So here I am in Flagstaff, Arizona, birthplace of crazy Mars canals theories and the demoted planet Pluto. I like this city. Coming from the arid and bleakly beautiful San Juan Basin (the geological area Chaco Canyon is in), the San Francisco peaks that hover over the town to the North are like walking down the sidewalk on a hot day and getting hit by an errant sprinkler. I took a ride up that way this morning looking for a good camping site for tonight and I was alternately feeling giddy and moved by the landscape and the smell of pine forest.
An Easterner is a bit crippled in understanding the land out the west, I have discovered. Back East, there are two kinds of land. Private and public, and public usually means long roads connecting tiny parks. In this part of the country, however, there’s all different kinds of land: BLM land, BIA land, Tribal land, Tribal-leased land, Private land, State land, Forest Service land, National Park land. The rules are different for each kind of land. BLM and Forest Service land is very interesting, because you can camp almost anywhere. This boggles the East-Coase-addled mind: wait, where’s the designated campsite? What do you mean, I don’t have to follow the trails?
Add to this realization that I actually own massive tracts of public lands (for all practical applications) the fact that I have never camped alone, and I’m in for an interesting experience. I have to admit a certain bit of trepidation. To get to my chosen campsite (pointed out with a very dirty fingernail and recommended to me by the guy at Peace Surplus camping supplies) I have to take a long rocky forest service road, turn on another, and then another that’s closed about .7 miles on, and then pull off. It’s right under Shultz Peak, which is my kind of peak: not very tall and with an alpine glade on top, just calling for a short hike. (I’m not a very aggressive hiker. I’m more likely to say “Hey, there’s a trail that goes around that mountain!”) Anyway, I’ve never hiked alone in the woods. It’s kinda freaking me out, though I feel like it’s something I should learn how to do. I could write more about this feeling, but I don’t need to. The excellent Mary Kelly, who teaches in the education department at Hobart and William Smith Colleges, made a great digital story about this. So, if you’re seeking to empathize, check out Mary’s story.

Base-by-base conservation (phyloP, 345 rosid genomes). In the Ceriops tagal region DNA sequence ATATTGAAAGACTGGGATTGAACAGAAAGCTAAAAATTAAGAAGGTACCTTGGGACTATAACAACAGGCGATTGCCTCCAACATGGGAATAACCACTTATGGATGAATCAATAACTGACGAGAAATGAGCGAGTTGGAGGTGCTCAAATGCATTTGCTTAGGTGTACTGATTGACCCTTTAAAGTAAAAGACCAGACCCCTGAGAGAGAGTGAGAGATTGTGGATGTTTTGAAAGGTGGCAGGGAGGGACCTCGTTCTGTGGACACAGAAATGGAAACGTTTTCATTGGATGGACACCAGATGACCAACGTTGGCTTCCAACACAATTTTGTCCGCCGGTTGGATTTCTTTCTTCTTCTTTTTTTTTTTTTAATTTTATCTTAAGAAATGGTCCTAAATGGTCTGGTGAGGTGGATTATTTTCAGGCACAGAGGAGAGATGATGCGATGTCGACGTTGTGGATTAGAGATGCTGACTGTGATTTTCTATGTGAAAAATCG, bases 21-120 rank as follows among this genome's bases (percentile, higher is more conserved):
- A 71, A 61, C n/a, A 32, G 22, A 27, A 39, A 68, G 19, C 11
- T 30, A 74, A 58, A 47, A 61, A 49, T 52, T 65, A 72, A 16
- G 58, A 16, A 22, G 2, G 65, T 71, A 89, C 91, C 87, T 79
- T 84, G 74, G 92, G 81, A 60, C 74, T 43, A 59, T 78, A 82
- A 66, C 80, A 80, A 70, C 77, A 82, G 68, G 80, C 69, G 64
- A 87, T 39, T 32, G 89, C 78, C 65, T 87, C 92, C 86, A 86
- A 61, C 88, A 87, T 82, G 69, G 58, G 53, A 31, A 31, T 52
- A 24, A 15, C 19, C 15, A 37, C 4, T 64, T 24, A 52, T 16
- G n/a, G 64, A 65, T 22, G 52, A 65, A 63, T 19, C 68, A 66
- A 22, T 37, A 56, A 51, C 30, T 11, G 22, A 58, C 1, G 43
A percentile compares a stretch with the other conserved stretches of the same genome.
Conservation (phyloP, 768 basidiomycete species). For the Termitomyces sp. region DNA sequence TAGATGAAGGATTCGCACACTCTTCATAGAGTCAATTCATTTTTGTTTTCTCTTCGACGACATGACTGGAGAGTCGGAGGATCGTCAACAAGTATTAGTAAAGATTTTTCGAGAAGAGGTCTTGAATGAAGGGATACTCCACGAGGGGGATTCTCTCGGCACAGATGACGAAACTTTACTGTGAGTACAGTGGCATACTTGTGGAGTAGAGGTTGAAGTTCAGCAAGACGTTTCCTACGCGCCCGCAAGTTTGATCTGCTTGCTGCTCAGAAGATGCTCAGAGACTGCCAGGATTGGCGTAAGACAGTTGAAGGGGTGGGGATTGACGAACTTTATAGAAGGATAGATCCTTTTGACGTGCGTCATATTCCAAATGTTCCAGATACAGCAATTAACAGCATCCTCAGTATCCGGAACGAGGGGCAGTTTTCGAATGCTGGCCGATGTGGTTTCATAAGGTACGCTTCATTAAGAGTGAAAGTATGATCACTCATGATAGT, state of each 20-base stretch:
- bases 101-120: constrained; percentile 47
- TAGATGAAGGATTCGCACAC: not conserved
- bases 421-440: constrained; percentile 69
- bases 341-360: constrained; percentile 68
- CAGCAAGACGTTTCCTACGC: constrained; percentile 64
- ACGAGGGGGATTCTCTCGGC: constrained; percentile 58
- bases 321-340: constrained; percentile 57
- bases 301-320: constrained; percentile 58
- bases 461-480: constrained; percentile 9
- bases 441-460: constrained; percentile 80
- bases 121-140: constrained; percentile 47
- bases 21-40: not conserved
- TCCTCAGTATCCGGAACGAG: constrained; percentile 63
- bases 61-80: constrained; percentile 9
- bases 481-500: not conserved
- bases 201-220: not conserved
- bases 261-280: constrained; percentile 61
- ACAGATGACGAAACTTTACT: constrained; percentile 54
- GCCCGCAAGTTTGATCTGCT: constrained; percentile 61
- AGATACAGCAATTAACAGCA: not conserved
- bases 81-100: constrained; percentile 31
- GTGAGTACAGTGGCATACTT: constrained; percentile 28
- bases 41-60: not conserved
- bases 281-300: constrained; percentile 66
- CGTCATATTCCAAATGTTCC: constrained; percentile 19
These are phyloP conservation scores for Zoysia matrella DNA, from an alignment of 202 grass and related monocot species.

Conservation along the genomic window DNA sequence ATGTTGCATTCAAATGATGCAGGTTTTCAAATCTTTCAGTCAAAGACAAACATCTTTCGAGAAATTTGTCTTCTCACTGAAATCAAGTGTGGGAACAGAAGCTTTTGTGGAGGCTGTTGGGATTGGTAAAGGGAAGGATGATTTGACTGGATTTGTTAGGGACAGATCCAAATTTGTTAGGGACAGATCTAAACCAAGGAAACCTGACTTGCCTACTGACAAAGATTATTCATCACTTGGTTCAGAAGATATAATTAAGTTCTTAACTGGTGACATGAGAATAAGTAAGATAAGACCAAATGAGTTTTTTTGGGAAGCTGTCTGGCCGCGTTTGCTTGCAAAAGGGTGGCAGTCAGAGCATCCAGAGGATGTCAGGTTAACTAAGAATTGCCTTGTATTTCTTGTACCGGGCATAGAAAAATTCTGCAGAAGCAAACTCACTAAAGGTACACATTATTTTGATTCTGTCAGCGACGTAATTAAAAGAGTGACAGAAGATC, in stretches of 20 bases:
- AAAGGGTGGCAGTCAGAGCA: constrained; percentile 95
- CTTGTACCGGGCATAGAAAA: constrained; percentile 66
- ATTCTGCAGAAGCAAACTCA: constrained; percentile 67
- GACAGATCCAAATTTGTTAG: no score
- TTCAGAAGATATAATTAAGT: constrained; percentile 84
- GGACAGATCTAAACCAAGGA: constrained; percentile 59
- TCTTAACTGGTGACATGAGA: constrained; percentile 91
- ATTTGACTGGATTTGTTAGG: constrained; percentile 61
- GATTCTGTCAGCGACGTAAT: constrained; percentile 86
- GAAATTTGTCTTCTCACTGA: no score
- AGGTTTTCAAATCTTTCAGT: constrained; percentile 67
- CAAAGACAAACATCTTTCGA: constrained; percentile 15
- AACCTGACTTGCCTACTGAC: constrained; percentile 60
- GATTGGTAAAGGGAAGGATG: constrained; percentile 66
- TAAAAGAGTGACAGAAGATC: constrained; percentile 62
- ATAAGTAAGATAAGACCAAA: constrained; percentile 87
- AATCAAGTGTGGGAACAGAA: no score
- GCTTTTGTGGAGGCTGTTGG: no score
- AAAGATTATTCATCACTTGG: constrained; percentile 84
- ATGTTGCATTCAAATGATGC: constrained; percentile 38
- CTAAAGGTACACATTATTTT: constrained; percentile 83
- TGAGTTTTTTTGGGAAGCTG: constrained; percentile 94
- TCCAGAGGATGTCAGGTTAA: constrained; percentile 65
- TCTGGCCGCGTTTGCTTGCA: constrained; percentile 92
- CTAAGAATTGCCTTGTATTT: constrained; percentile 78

It seems a comet or asteroid struck Jupiter in the last few days. There’s a new giant black cloud in its southern hemisphere, like the ones formed when Comet Shumaker-Levy 9 slammed into Jupiter in 1994. So sky-watchers with telescopes will be carefully watching Jupiter over the next few nights to see if they can spot the new blemish. You can keep up with the story at Spaceweather.com. Here’s a pic of the pimple, which is likely near half the size of our whole planet.
Anthony Wesley's photograph of the new impact. It's the dark cloud at the top (south is up) of the image.